By DE Editors
Fine, tiny detailing demanded by model railway enthusiasts requires mold-making tolerances in manufacturing scale models that are often tighter than those in the automotive industry.
PECO manufacturers the largest range of model railway track in the world, distributing to approximately 450 model shops across the United Kingdom, and exporting to more than 30 countries worldwide. New Products Development Manager Paul Hitchcock says PECO is renowned for quality and detail on its plastic injection-molded track and accessories.
When a model is scaled down, it becomes miniscule and can be extremely difficult to produce, but he says using Vero Software makes it easier to achieve. Working with a range of VISI modules not only provides greater accuracy, but also saves 30% of design time, while saving the toolroom computer numerically controlled (CNC) programmer even more time during the manufacturing process.
The materials used depends on what is being asked of the finished mold, and includes Uddeholm “Orvar Supreme” steel for the insert molded track tools, aluminum, Hasco 2311- 2312, and brass for interchangeable cavity inserts. The products are made from a range of polymers, including polythene for the track, acrylonitrile styrene acrylate (ASA), acetal, nylon and high-impact polystyrene (HIPS).
Tolerances for the track are extremely important, according to Engineering and Development Director Ben Arnold.
“We produce a lot of insert molded products with metal components that have their own tolerances,” he adds. “The tool has to sit very neatly and snugly around them to ensure there is no flash along the sides of the rails on the finished molded track product. In that respect, some of the tolerances for our tools are tighter than those I have worked with in the automotive industry.”
Hitchcock says the rail parts have to touch the tools precisely in the correct place to be right. “If they don’t touch, we’d get flash and that isn’t acceptable, so in reality we’re working to the nth degree” of precision, he says. While mold tools for most “lineside” products, such as station buildings and signals, are accurate to 10 to 20 microns, they generally use around 5 microns as a standard.
Hitchcock uses VISI Modeling, VISI Mold incorporating VISI Catalogues, and VISI Electrode to design the mold tools, having originally imported the product as SolidWorks data. The track needs a bespoke tool design, so he merges it with a blank tool template, creates the cavities, and adds ejector pins, guides and other standard components. For many other products, he uses VISI to design tools based on Hasco or Meusburger mold stacks.
He says creating the mold tool around the designed product takes approximately 30% less time than it did with the CAD/CAM system they used before switching to VISI in 2010.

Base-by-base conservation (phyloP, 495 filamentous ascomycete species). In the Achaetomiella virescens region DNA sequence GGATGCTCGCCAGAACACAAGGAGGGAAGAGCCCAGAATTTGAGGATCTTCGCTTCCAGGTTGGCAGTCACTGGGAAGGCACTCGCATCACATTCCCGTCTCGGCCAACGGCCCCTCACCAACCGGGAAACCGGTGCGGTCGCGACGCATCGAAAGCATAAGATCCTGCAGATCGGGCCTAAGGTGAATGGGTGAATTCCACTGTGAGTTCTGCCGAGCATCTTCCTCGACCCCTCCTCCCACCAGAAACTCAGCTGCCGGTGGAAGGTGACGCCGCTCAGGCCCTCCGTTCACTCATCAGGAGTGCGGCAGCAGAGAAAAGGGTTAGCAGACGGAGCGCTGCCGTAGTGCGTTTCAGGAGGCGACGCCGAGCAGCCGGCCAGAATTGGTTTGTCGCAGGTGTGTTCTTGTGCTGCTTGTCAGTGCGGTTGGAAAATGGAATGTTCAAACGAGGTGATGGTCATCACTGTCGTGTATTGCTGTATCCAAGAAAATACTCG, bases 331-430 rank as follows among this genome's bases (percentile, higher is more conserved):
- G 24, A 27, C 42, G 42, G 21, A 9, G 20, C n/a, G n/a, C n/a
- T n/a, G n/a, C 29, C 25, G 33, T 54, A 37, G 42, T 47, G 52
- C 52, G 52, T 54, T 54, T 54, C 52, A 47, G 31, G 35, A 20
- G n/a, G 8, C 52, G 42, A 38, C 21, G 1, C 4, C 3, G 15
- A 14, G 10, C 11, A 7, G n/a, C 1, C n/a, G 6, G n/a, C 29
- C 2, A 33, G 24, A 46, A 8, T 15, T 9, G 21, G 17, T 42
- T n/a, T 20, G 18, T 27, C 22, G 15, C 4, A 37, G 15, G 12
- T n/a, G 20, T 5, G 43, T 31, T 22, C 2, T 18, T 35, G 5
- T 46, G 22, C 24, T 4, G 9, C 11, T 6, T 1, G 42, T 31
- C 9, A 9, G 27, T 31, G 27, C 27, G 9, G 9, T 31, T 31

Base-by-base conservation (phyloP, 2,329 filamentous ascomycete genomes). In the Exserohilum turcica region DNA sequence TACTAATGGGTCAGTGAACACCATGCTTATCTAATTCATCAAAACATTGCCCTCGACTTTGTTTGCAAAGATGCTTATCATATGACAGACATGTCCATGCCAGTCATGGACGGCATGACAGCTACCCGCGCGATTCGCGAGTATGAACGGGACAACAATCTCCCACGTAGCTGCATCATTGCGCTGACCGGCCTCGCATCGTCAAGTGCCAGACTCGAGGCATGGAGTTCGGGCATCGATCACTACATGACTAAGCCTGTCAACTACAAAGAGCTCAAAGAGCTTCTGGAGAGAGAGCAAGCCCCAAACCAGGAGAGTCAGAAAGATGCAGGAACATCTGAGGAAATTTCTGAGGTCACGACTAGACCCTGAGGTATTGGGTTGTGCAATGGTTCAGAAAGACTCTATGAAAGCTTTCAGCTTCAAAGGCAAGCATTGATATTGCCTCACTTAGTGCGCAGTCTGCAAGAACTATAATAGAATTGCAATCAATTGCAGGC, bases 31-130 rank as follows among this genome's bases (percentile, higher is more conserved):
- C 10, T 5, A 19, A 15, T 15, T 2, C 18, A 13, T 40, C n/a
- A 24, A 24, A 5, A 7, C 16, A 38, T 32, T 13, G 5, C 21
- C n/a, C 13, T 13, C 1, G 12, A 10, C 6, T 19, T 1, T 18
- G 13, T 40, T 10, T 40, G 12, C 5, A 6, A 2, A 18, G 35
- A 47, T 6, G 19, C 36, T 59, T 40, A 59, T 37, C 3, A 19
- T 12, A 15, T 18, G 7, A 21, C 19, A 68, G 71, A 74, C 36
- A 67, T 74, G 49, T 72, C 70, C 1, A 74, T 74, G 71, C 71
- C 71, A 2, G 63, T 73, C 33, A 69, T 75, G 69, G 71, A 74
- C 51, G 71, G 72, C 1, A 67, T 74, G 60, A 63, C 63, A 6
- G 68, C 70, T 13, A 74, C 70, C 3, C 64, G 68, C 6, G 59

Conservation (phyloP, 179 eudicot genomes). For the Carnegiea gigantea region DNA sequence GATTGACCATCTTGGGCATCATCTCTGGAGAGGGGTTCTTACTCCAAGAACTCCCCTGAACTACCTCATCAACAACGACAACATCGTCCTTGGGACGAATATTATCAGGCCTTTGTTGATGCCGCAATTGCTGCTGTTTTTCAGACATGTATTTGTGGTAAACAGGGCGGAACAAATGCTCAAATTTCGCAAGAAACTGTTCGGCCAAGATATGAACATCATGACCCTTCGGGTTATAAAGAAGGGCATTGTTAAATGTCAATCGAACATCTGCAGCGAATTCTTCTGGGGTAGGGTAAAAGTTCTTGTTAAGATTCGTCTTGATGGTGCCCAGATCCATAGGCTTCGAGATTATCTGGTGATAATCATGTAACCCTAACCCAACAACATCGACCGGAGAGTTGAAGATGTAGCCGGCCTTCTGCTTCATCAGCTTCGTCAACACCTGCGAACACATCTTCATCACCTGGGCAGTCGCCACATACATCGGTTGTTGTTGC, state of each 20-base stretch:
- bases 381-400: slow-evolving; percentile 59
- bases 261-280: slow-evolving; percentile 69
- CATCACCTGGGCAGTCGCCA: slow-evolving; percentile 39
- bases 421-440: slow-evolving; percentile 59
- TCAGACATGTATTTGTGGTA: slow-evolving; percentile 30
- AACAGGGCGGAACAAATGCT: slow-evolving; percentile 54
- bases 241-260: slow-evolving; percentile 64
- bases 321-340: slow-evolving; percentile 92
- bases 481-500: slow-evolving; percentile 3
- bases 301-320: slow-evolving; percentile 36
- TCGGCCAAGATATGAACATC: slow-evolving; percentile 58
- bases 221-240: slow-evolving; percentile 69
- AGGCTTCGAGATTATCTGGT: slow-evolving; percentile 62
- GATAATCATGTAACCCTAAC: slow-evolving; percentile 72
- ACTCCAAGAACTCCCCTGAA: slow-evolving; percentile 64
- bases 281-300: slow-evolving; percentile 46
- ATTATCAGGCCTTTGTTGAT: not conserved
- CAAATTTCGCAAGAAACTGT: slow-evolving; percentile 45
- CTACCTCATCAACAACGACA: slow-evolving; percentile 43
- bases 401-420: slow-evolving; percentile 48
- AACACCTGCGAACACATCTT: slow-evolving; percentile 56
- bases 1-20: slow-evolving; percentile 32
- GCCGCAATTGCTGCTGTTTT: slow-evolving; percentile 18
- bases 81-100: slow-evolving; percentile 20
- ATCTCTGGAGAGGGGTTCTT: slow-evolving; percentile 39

“With the number of modifications and changes we go through during manufacture, the history tree of our previous system caused frequent problems,” he says. “But VISI provides concurrent design and manufacturing, meaning the design and toolpaths are easily modified.”
Features of VISI Modeling that stand out for Hitchcock include being able to import a model without affecting previous versions. “Also, it’s so simple to move a face, cut the body and create cavities.” He finds the layer structure to be particularly useful in migrating files to AutoSketch in DXF format.
VISI Mold’s ease of creating cavities and placing standard components, even into difficult shapes, gives Hitchcock confidence that the information he passes on to the toolroom is correct. Prior to using VISI, he says, he would sometimes feel that certain aspects of a mold design were not complete and may not work "“but now I know that if the mold is made to my design, it will work.”
Hitchcock says VISI provides another valuable facility: “If a cavity has been cut away without us noticing a face needed drafting, we can simply go back to the model of the mold tool and add draft to the appropriate face, knowing nothing else will be affected.”
When the mold design is complete, the process passes to the CNC programmer, who manufactures the electrodes using VISI Machining 2D and 3D.
“Some of our copper electrodes are so small, with such fine detail, that we have to separate sections out,” Hitchcock explains. “That used to cause a lot of trouble with our previous system, as we’d lose the detail by suppressing something that a number of other aspects are dependent on. But now we just extract what we want, without having to worry about everything else that’s generated the part.
“VISI has totally changed the way he works, in that he simply extracts the detail or faces using VISI Electrode,” he continues. “Previously, he would frequently have to make a 2D sketch from my 3D model, and use that to produce the electrodes.”
The machining part of the operation is made faster by the ability to have a number of instances open at any one time.
“We can set a calculation running, and then move on to another and another, with each toolpath calculating independently,” Hitchcock says. “With our previous software, we could only set one and have to wait "sometimes 30 minutes "for it to finish before we could move on. So we save a considerable amount of time on this part of the operation, too.”
Investment in machinery includes a Mikron high-speed machining center for making the electrodes, a Sodick CNC four-axis spark eroder with linear motors, and 11 injection-molding machines, mainly Engel and Arburg. They also have a laser ablation machine, which has been instrumental in producing molds for tiny N Scale lineside bikes. The mold was created in VISI, saved as an STL file, and imported directly into the laser machine for machining.
“VISI has made the manufacture of new mold tools much easier, and the whole process more efficient,” Hitchcock concludes.